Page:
Stop Hinkley Press release/photo opportunity

Hinkley B alternative birthday party

Monday 6th February marks the 30th birthday of the commissioning of Hinkley Point B nuclear power station. To commiserate the event Stop Hinkley and other campaigners will hold an alternative birthday party in West Quantoxhead, at the home of the group's coordinator.

An eight foot mock reactor has been built in Jim's garden featuring dials on danger and a Frankenstein switch. Wording above the switch says: "HINKLEY 'B' 30 YEARS - OUR BIRTHDAY WISH...SHUT DOWN NOW!" Campaigners will wear radiation suits or "Yes to Wind" T-shirts, carrying placards in front of a picture of a wind-turbine.

A black flag will be ceremoniously lowered from a flagpole in front of the 'reactor' and a green flag raised in its place. The reactor will be symbolically switched off while campaigners sing a mock Happy Birthday song.


Hinkley 'B' has been the subject of much controversy over the years. As it was being built, it was later alleged that stainless piping had been 'bodge' welded, with X-rays forged to hide the fact. Health and Safety officials refused to take up an offer to be shown where the defective welds were.

The early years were fraught with problems during refuelling. This safety problem, generic to all Advance Gas-Cooled Reactors (AGRs), still requires the reactor to reduce pressure and vent carbon dioxide coolant gas at each refuelling operation.

In November 1987 an accidental release of twenty tonnes of the contaminated coolant gas occurred, suggested at the time (John Large, Consultant Engineer in the Guardian) as being the worst UK nuclear accident since the Windscale disaster in 1957.

In 1983, '87 and '89 three consecutive reports by Somerset Health Authority said that leukaemia in under 26's was statistically significantly higher than expected in electoral wards adjacent to the power station.

In 2000 Dr Chris Busby examined 150 electoral wards over a five year period for mortality in four cancers, using Office of National Statistics figures. This showed a doubling of the expected breast cancer figure in Burnham north and high figures in Burnham south.

In the same year Hinkley 'A' was shut down after Stop Hinkley campaigners also highlighted structural safety problems related to age and corrosion in the crucial reactor cooling system.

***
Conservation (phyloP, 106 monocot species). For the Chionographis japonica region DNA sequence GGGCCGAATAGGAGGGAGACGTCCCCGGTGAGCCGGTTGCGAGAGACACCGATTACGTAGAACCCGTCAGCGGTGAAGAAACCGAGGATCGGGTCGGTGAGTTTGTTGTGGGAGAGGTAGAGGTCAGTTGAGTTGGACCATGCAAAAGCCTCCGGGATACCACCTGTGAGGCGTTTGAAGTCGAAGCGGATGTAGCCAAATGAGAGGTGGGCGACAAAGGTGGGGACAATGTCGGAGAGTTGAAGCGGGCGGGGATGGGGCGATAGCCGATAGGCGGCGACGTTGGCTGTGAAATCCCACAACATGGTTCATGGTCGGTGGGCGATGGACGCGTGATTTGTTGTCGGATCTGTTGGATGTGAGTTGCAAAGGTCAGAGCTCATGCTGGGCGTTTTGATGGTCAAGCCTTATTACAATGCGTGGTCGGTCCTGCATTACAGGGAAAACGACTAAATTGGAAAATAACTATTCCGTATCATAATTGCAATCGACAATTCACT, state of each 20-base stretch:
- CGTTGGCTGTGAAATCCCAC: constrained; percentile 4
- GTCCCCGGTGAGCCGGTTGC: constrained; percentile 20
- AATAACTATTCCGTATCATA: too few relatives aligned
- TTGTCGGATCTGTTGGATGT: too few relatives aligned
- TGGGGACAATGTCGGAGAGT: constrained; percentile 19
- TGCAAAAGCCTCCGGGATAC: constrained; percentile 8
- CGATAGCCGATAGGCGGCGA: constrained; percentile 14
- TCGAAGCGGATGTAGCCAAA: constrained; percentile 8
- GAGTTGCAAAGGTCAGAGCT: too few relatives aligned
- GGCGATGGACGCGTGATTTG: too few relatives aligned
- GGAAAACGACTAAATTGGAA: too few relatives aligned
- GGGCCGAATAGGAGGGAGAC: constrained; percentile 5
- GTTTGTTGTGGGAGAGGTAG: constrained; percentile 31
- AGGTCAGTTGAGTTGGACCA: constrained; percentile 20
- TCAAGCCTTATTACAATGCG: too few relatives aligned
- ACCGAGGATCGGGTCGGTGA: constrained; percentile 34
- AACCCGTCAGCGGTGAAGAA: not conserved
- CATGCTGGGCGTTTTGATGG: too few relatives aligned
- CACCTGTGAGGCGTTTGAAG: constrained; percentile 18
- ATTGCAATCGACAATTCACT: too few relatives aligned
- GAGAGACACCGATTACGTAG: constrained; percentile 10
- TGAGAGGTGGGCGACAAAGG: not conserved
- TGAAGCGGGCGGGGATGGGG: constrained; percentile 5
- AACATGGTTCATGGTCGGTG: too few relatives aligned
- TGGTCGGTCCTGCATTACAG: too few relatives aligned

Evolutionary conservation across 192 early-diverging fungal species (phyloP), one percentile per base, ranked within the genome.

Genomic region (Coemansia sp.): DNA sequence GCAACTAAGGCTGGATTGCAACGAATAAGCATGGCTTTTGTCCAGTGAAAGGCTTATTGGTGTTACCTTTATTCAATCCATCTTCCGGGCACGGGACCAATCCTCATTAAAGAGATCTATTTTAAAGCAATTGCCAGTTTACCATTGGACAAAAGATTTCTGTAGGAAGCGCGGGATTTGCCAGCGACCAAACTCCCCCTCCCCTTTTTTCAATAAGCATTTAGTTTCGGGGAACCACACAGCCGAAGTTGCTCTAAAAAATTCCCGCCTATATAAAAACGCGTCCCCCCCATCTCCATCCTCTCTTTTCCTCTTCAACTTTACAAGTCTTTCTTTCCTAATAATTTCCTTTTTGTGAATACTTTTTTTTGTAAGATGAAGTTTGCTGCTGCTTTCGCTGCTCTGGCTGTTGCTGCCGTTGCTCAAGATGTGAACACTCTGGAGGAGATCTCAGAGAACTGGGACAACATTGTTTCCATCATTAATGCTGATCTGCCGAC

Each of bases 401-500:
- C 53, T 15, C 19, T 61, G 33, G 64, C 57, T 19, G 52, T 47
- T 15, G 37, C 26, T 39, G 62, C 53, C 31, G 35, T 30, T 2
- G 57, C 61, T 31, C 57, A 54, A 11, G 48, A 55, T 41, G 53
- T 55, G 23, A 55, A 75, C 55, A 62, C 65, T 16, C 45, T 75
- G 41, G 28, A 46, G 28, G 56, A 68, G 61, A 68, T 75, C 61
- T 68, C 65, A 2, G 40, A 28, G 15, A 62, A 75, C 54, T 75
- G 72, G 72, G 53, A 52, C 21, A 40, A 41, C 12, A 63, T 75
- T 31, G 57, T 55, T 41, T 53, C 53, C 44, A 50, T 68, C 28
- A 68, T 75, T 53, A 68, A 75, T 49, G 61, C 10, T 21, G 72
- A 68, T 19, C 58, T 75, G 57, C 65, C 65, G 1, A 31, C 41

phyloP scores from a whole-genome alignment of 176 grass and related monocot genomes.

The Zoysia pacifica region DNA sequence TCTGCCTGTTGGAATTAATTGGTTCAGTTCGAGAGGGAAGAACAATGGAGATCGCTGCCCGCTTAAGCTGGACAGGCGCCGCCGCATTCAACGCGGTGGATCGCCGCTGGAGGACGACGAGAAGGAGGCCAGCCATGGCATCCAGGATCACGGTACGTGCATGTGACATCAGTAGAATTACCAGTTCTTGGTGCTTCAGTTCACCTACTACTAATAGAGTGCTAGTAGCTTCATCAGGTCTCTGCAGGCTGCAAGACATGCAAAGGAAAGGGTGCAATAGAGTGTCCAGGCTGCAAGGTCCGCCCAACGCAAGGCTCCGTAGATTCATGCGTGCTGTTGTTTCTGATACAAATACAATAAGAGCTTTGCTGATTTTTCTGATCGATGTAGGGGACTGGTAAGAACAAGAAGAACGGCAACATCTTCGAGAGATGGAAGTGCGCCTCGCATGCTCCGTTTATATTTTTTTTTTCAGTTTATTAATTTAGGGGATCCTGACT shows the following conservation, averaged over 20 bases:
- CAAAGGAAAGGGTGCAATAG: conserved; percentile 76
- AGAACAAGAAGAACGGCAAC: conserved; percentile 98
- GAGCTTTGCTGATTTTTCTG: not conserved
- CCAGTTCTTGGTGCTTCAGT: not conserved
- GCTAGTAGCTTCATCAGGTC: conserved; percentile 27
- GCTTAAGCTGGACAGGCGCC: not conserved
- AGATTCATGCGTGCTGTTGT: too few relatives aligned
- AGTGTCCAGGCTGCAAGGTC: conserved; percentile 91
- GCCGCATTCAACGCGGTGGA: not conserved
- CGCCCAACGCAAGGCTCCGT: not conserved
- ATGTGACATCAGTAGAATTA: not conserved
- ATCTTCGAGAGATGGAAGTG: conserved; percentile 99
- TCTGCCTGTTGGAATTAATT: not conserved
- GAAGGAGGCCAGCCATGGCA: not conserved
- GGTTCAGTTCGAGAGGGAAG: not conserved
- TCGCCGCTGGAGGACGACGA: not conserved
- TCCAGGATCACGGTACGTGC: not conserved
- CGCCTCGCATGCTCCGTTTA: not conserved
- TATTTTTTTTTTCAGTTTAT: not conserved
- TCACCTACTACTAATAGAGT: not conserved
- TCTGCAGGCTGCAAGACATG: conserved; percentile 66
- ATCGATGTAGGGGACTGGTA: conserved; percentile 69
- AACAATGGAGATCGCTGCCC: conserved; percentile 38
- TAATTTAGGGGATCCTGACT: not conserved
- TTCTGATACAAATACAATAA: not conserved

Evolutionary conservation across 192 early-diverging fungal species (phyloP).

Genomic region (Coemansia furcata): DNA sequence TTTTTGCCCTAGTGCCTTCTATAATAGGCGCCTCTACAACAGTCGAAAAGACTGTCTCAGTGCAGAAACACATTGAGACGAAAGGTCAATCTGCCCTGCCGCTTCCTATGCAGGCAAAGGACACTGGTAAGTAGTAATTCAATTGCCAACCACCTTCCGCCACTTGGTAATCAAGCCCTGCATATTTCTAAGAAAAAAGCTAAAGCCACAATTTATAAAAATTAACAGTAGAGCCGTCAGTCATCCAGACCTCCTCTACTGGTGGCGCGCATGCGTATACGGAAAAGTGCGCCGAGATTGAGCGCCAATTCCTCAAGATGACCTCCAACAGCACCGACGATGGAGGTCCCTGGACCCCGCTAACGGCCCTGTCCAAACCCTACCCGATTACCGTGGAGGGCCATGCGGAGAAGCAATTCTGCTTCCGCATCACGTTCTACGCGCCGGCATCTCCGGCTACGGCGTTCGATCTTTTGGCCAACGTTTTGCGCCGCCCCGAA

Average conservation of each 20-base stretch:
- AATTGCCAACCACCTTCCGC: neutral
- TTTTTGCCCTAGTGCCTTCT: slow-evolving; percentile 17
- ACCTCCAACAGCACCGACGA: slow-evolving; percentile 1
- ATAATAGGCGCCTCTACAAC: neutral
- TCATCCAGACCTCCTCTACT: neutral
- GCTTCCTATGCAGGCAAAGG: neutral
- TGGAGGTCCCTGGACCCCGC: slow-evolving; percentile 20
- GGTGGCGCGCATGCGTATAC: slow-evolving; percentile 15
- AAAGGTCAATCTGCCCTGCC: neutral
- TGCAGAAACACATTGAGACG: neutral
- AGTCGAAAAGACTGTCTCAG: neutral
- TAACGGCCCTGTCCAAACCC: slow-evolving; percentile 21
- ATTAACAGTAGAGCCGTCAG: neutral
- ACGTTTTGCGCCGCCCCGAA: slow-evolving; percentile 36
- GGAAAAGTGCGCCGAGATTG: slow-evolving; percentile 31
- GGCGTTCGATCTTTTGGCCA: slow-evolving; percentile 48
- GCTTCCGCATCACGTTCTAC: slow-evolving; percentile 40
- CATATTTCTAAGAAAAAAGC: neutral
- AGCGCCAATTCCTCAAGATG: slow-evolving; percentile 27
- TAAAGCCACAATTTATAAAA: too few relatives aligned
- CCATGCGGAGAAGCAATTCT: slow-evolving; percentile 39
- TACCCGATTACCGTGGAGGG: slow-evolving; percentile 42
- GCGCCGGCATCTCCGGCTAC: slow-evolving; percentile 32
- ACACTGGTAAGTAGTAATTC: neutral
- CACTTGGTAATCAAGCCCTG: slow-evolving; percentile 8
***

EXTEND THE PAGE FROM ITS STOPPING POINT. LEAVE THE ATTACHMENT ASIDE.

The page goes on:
In 2002 Parents Concerned About Hinkley conducted a doorstep health survey of a third of the homes in Burnham north and analysed figures showed breast cancer incidence (as opposed to mortality) was three times higher than normal, with a doubling of leukaemia.

In 2003 Somerset Coast PCT commissioned the SW Cancer Intelligence Service to study the phenomenon. SWCIS showed, over ten years, breast cancer was twenty four per cent higher than expected in four wards from Brean to Highbridge and leukaemia double that expected in Burnham north. But they felt the rates could not be proved to be connected to Hinkley discharges up wind of the towns

In August 2004 a radiation 'hot-spot' was discovered on Kilve beach, two miles from Hinkley, by a member of the public. He bought a geiger-counter after his two dogs unexpectedly died of stomach cancer after routine use of the beach. Readings over the whole beach were 40 times background levels and 100 times in an area 20 metres by 20 metres. The Environment Agency was alerted but failed to test the beach for five weeks by which time the radiation had dispersed. A subsequent report included no recommendations or conclusions.

In December 2004 managers discovered 'three or four' cracks in the graphite reactor core. British Energy declared this could be a life-limiting factor to AGRs when found in a similar but newer reactor at Hartlepool a few months earlier. Cracks in the graphite moderator bricks could conceivably prevent control rods being deployed in an emergency and create a local 'fuel-fire' which could escalate.

Spent fuel containing dangerous plutonium from the twin reactor has been sent, via Bridgwater streets and a rail-head next to Eastover Primary school, for reprocessing at Sellafield in Cumbria since operations began. Contaminated ballast was removed twice from the railhead after discoveries of excess radiation particles. Fuel flasks also routinely emit Gamma radiation to those nearby. Plutonium must be kept safe for a million years, according to a court ruling at Yucca Mountain, the planned "Deep Repository" in USA. The Chair of the Committee on Radioactive Waste Management said in Bristol on 14th January "There is no solution to nuclear waste, only different methods of managing it."

Jim Duffy, Coordinator of Stop Hinkley, said: "We very much regret the thirty years this plant has been running, with its ongoing radioactive discharges and production of highly dangerous plutonium for which there is no solution. As well as risking the effects of an awful accident like Chernobyl if this cracked reactor fails, local people seem to have been subject to serious illnesses just from its routine operations. Now is surely the time to shut down this plant, move on to renewable energy and wave goodbye to the nuclear era. We don't want another thirty years or more with a Hinkley'C' ."


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